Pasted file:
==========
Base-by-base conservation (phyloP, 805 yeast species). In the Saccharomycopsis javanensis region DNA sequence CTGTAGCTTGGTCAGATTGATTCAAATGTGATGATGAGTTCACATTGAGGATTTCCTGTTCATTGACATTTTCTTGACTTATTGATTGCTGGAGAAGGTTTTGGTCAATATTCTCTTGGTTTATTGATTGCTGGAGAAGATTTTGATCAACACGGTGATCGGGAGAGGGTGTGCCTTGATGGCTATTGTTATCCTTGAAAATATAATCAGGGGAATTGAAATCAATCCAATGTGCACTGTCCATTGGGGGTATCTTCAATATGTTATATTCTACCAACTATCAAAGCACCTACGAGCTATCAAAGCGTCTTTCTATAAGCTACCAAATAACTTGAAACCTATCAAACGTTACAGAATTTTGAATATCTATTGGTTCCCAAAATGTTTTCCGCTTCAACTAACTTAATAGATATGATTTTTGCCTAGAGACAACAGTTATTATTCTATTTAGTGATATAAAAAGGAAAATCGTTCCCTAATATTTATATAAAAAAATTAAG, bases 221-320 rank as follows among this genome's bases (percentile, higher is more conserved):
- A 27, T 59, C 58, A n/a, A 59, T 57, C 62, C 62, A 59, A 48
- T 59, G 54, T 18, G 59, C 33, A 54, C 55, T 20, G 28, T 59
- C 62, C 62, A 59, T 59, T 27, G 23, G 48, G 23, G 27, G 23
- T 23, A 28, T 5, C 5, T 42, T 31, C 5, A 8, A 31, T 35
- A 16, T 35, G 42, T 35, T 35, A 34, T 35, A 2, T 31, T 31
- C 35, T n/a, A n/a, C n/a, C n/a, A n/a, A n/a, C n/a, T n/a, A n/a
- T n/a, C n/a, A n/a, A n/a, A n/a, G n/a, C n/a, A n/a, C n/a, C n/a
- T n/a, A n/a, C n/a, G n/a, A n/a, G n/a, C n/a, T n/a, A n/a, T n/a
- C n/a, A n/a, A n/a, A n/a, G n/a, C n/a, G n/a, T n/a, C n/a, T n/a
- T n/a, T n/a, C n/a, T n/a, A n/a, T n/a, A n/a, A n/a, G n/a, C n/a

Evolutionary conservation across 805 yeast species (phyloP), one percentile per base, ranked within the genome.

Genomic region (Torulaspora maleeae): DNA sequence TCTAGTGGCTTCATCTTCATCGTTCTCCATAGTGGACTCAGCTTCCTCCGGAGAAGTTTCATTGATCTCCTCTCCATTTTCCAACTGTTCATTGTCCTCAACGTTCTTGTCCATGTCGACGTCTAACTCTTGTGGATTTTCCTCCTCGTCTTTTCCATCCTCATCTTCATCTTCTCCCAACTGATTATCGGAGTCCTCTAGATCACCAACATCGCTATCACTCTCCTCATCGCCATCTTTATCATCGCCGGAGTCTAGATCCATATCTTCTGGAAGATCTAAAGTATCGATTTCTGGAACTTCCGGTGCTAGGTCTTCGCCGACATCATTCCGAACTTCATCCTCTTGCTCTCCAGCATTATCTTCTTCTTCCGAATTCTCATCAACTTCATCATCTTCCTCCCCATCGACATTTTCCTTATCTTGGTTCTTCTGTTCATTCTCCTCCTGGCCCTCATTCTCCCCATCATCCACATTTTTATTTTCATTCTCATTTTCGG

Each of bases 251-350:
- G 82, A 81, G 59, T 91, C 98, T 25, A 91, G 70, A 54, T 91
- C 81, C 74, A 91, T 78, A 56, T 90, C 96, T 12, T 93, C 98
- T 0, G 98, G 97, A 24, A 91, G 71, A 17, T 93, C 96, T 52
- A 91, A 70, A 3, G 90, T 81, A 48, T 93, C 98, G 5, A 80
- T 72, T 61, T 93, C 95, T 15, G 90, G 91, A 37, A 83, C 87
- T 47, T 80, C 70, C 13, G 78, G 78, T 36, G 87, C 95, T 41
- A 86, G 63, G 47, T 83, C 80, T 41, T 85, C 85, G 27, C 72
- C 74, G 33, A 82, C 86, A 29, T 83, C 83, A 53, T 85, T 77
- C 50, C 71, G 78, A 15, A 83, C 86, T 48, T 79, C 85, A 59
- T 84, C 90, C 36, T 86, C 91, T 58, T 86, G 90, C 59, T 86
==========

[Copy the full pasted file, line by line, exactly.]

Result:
Base-by-base conservation (phyloP, 805 yeast species). In the Saccharomycopsis javanensis region DNA sequence CTGTAGCTTGGTCAGATTGATTCAAATGTGATGATGAGTTCACATTGAGGATTTCCTGTTCATTGACATTTTCTTGACTTATTGATTGCTGGAGAAGGTTTTGGTCAATATTCTCTTGGTTTATTGATTGCTGGAGAAGATTTTGATCAACACGGTGATCGGGAGAGGGTGTGCCTTGATGGCTATTGTTATCCTTGAAAATATAATCAGGGGAATTGAAATCAATCCAATGTGCACTGTCCATTGGGGGTATCTTCAATATGTTATATTCTACCAACTATCAAAGCACCTACGAGCTATCAAAGCGTCTTTCTATAAGCTACCAAATAACTTGAAACCTATCAAACGTTACAGAATTTTGAATATCTATTGGTTCCCAAAATGTTTTCCGCTTCAACTAACTTAATAGATATGATTTTTGCCTAGAGACAACAGTTATTATTCTATTTAGTGATATAAAAAGGAAAATCGTTCCCTAATATTTATATAAAAAAATTAAG, bases 221-320 rank as follows among this genome's bases (percentile, higher is more conserved):
- A 27, T 59, C 58, A n/a, A 59, T 57, C 62, C 62, A 59, A 48
- T 59, G 54, T 18, G 59, C 33, A 54, C 55, T 20, G 28, T 59
- C 62, C 62, A 59, T 59, T 27, G 23, G 48, G 23, G 27, G 23
- T 23, A 28, T 5, C 5, T 42, T 31, C 5, A 8, A 31, T 35
- A 16, T 35, G 42, T 35, T 35, A 34, T 35, A 2, T 31, T 31
- C 35, T n/a, A n/a, C n/a, C n/a, A n/a, A n/a, C n/a, T n/a, A n/a
- T n/a, C n/a, A n/a, A n/a, A n/a, G n/a, C n/a, A n/a, C n/a, C n/a
- T n/a, A n/a, C n/a, G n/a, A n/a, G n/a, C n/a, T n/a, A n/a, T n/a
- C n/a, A n/a, A n/a, A n/a, G n/a, C n/a, G n/a, T n/a, C n/a, T n/a
- T n/a, T n/a, C n/a, T n/a, A n/a, T n/a, A n/a, A n/a, G n/a, C n/a

Evolutionary conservation across 805 yeast species (phyloP), one percentile per base, ranked within the genome.

Genomic region (Torulaspora maleeae): DNA sequence TCTAGTGGCTTCATCTTCATCGTTCTCCATAGTGGACTCAGCTTCCTCCGGAGAAGTTTCATTGATCTCCTCTCCATTTTCCAACTGTTCATTGTCCTCAACGTTCTTGTCCATGTCGACGTCTAACTCTTGTGGATTTTCCTCCTCGTCTTTTCCATCCTCATCTTCATCTTCTCCCAACTGATTATCGGAGTCCTCTAGATCACCAACATCGCTATCACTCTCCTCATCGCCATCTTTATCATCGCCGGAGTCTAGATCCATATCTTCTGGAAGATCTAAAGTATCGATTTCTGGAACTTCCGGTGCTAGGTCTTCGCCGACATCATTCCGAACTTCATCCTCTTGCTCTCCAGCATTATCTTCTTCTTCCGAATTCTCATCAACTTCATCATCTTCCTCCCCATCGACATTTTCCTTATCTTGGTTCTTCTGTTCATTCTCCTCCTGGCCCTCATTCTCCCCATCATCCACATTTTTATTTTCATTCTCATTTTCGG

Each of bases 251-350:
- G 82, A 81, G 59, T 91, C 98, T 25, A 91, G 70, A 54, T 91
- C 81, C 74, A 91, T 78, A 56, T 90, C 96, T 12, T 93, C 98
- T 0, G 98, G 97, A 24, A 91, G 71, A 17, T 93, C 96, T 52
- A 91, A 70, A 3, G 90, T 81, A 48, T 93, C 98, G 5, A 80
- T 72, T 61, T 93, C 95, T 15, G 90, G 91, A 37, A 83, C 87
- T 47, T 80, C 70, C 13, G 78, G 78, T 36, G 87, C 95, T 41
- A 86, G 63, G 47, T 83, C 80, T 41, T 85, C 85, G 27, C 72
- C 74, G 33, A 82, C 86, A 29, T 83, C 83, A 53, T 85, T 77
- C 50, C 71, G 78, A 15, A 83, C 86, T 48, T 79, C 85, A 59
- T 84, C 90, C 36, T 86, C 91, T 58, T 86, G 90, C 59, T 86